Frequently Asked Questions

The acceptance process can be started any time. The application should be submitted electronically. Call the BVS office at (800) 323-8039 or email us at with any questions. If you have not heard from BVS staff within a few days, please follow up your application with a call or email.

Part 1: The application form, completed essay questions, résumé, current photo, and school transcripts should be sent first. Upon receipt of the application, we will contact your references. Once we have received responses from at least three references (including one from each of the three categories), your application will be reviewed for acceptance into BVS. We recommend you call our office to check on the status of your references. This process needs to be completed by the deadline date of the orientation unit you wish to attend.

Part 2: BVS staff will conduct a phone or virtual interview with each applicant prior to acceptance.

Part 3: Once you are accepted, we will mail you the following to fill out and return: covenant, hold harmless waiver, health screen form, insurance form, death benefit form, and a criminal record check release form. We also ask you to submit a copy of your driver’s license and the volunteer fee.

Important: Logistical considerations may limit the number of volunteers we can place into each orientation. We will place volunteers into orientation units in the order of file completion. The deadline for completing the application is six weeks prior to that unit’s beginning date. When a unit is filled prior to this deadline, a waiting list is established.

The acceptance process takes time. We suggest you send your application two to three months before the orientation unit you want to attend begins.

Contact us frequently to check the status of your file. Checking that your file is complete is your responsibility!

No. BVS is open to all who are willing to serve. BVS seeks to follow Jesus’ teachings through acts of service. We ask that you are open to a spiritual pilgrimage.

To serve internationally, generally you need to be at least 21 years old and have a bachelor’s degree or equivalent life experience. Placements are approved by staff representatives responsible for international projects who receive your materials after your application is accepted.

Applicants interested in international assignments should be in contact with the BVS staff. If serving abroad, you may have additional conversations with staff regarding these positions. International assignments are based on skills, project needs, and availability.

Applicants interested in international assignments should be in contact with the BVS staff. If serving abroad, you may have additional conversations with staff regarding these positions. International assignments are based on skills, project needs, and availability.

Be open to considering domestic projects, as placements outside the United States are not guaranteed. BVSers can also take an international assignment after a year of domestic service.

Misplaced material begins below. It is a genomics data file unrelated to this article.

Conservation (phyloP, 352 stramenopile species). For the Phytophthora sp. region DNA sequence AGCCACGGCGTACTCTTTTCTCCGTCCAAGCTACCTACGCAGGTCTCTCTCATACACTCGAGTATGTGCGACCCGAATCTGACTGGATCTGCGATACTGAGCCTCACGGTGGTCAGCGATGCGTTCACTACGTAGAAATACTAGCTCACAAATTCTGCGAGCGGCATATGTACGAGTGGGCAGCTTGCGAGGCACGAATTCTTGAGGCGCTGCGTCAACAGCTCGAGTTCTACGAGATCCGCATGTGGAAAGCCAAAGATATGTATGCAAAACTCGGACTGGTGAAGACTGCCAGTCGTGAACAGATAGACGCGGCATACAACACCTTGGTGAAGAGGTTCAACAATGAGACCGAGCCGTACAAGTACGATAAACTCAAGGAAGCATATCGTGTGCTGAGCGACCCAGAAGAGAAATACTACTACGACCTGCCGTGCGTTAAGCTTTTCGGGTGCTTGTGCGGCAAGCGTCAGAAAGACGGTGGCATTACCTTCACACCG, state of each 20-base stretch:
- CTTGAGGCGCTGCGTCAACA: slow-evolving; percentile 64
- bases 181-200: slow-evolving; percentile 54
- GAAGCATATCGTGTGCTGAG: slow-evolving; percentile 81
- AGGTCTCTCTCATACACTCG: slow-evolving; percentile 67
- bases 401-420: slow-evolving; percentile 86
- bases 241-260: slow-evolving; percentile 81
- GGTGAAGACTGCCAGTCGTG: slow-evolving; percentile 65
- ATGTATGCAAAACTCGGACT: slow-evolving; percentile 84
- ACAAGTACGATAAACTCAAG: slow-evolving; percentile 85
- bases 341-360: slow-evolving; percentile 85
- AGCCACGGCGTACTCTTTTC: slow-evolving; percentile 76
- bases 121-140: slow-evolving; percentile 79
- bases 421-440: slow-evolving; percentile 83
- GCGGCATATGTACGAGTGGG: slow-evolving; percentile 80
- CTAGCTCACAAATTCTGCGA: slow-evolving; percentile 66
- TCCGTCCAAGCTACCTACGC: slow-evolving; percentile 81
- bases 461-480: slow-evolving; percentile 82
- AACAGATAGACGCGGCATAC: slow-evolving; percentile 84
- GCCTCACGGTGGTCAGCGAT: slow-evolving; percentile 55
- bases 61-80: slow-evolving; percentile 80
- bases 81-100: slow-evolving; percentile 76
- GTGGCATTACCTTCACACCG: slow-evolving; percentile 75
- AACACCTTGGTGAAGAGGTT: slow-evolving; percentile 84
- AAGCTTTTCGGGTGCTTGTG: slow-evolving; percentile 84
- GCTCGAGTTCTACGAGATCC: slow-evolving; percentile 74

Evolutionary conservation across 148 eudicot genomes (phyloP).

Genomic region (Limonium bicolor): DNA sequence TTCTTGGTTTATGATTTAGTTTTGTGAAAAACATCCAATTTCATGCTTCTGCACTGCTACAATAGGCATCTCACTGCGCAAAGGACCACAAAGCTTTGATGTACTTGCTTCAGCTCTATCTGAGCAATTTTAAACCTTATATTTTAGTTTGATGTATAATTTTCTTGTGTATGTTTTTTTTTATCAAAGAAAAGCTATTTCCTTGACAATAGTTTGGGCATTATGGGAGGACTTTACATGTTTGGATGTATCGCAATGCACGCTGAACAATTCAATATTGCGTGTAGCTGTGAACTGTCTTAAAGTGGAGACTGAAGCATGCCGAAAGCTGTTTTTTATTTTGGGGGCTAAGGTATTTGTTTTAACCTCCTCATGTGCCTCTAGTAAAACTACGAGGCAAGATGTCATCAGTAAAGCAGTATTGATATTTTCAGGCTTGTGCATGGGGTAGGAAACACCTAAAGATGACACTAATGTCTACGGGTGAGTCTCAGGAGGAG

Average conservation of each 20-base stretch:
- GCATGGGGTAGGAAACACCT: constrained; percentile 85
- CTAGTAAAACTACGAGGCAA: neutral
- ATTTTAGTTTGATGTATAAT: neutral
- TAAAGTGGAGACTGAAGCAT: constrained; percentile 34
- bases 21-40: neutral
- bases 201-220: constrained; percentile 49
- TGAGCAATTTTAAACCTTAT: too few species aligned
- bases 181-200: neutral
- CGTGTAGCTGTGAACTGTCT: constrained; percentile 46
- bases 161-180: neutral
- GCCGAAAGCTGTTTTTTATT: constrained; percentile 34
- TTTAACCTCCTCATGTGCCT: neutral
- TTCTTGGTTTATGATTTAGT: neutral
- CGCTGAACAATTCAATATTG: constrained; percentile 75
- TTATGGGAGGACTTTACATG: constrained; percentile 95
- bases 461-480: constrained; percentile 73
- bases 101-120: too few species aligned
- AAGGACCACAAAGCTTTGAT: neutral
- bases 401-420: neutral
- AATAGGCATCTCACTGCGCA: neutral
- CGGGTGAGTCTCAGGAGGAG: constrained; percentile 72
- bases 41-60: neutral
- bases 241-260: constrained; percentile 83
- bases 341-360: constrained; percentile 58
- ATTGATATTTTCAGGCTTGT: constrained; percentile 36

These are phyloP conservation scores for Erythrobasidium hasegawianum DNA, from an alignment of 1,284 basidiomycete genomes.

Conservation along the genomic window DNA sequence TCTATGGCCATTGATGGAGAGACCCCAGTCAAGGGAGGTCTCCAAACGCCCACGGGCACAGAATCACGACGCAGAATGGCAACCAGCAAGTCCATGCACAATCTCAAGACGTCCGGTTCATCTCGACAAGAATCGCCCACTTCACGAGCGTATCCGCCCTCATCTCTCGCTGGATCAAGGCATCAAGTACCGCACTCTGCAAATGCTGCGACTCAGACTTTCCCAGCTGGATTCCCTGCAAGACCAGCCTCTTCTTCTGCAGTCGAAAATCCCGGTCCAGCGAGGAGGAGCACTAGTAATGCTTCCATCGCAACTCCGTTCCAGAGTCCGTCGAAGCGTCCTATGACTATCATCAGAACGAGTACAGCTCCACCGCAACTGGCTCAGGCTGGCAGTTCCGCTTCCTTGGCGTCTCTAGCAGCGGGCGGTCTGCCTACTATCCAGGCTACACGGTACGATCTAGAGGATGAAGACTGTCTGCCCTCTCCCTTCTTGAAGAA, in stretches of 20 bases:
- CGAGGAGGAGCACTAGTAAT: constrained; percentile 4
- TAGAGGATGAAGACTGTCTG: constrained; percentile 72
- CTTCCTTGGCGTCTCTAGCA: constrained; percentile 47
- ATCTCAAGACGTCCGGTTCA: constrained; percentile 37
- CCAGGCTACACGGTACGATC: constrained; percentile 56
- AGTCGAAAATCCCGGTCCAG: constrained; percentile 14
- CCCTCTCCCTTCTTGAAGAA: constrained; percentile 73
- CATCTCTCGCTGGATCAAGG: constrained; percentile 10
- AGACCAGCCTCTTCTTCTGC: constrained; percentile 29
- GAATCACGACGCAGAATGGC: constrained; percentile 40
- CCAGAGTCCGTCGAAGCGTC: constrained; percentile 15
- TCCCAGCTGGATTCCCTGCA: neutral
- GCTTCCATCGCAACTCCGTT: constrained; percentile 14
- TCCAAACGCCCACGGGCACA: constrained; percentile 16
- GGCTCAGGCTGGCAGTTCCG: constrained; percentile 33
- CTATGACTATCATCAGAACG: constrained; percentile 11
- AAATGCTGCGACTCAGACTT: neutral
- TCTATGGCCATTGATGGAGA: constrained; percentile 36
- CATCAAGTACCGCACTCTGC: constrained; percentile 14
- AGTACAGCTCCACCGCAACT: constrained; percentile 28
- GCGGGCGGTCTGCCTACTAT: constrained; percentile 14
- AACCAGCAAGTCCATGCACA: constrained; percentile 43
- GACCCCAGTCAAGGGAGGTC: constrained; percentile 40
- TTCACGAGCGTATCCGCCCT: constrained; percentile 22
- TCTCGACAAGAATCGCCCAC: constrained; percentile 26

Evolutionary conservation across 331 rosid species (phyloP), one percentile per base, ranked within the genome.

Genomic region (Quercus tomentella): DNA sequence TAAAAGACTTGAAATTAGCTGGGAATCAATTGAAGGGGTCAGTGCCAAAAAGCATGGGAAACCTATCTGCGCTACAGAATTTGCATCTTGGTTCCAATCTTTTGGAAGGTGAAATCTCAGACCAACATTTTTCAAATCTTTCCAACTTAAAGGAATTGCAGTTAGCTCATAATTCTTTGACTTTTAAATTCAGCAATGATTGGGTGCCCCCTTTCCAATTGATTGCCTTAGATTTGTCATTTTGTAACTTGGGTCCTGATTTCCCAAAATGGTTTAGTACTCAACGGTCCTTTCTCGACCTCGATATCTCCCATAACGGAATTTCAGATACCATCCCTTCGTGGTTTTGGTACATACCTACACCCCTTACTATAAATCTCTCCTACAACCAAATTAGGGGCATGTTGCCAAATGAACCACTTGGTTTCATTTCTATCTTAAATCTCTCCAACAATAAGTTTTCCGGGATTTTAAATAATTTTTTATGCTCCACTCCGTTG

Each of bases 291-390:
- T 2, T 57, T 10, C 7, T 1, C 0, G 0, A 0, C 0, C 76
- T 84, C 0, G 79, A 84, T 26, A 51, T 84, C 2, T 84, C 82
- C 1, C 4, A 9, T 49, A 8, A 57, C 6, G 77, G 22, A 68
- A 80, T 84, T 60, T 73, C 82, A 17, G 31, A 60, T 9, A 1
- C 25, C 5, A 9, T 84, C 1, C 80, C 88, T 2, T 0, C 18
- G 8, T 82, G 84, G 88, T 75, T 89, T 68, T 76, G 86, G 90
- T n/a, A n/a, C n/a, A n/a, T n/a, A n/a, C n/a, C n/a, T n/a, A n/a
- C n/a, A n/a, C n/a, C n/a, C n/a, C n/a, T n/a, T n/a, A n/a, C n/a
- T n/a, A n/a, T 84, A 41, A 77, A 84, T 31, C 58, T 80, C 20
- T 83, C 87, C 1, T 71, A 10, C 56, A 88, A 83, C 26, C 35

A special note for volunteers looking at projects in Latin America and Africa:

Due to the ever-changing needs of BVS’s partner organizations in Latin America and Africa, BVS lists project placements where the current volunteers are serving plus a few other projects that are flexible to receive volunteers at any time. Potential volunteers can look at the project placements listed in this book as a guide but should keep in mind that interest in service in Latin America and Africa is more important than a particular project.

The placement of a volunteer is a process that will involve the volunteer, BVS and Global Mission staff, and the host organization, where everyone involved will look for the right match between the volunteer’s skills and interests and the host organization’s needs and educational opportunities. Some projects sites may be developed and placements arranged during the application and orientation process.

General requirements for volunteers in Latin America and Africa include the ability to work in an unstructured environment, to have local adaptability, and to be process- and people-oriented rather than goal-oriented. The most important requirement for a BVSer in Latin America and Africa is their ability to actively support the processes that the host organization has begun and to accompany them in their work. This philosophy, to accompany people with a commitment to live in solidarity with the local community that you are serving, is at the core of the volunteer experience in Latin America and Africa.

Global Mission is open to exploring additional possibilities and partnerships based on an applicant’s interest, skills, and established relationship with other organizations.

Volunteers serving domestically pay $500 toward travel and administration costs. Those serving outside the United States pay a $1,000 fee to help with travel costs. Additionally, BVSers accepted at international assignments in countries requiring a visa or pre-clearance process will need to provide the funds for the initial set of fees. Ask staff for details, as fees vary by region.

Subsequent visa fees after the BVSer has been on project will be covered by BVS, the project, or other sources. Volunteers coming to the U.S. through the EIRENE program in Germany will be covered by the EIRENE program. Any non-EIRENE volunteer coming from outside the U.S. will be charged the $500 fee to serve in the U.S.

International volunteers serving in the United States please note: when arriving in the U.S., you will be issued an I-94 form. You may be issued only a three- to twelve-month stay. BVS will apply for an extension so that you may complete your term of service. Additionally, you are responsible for the cost of your visa. International volunteers serving in the United States have to pay their transportation to orientation and the return fare home from the port of entry.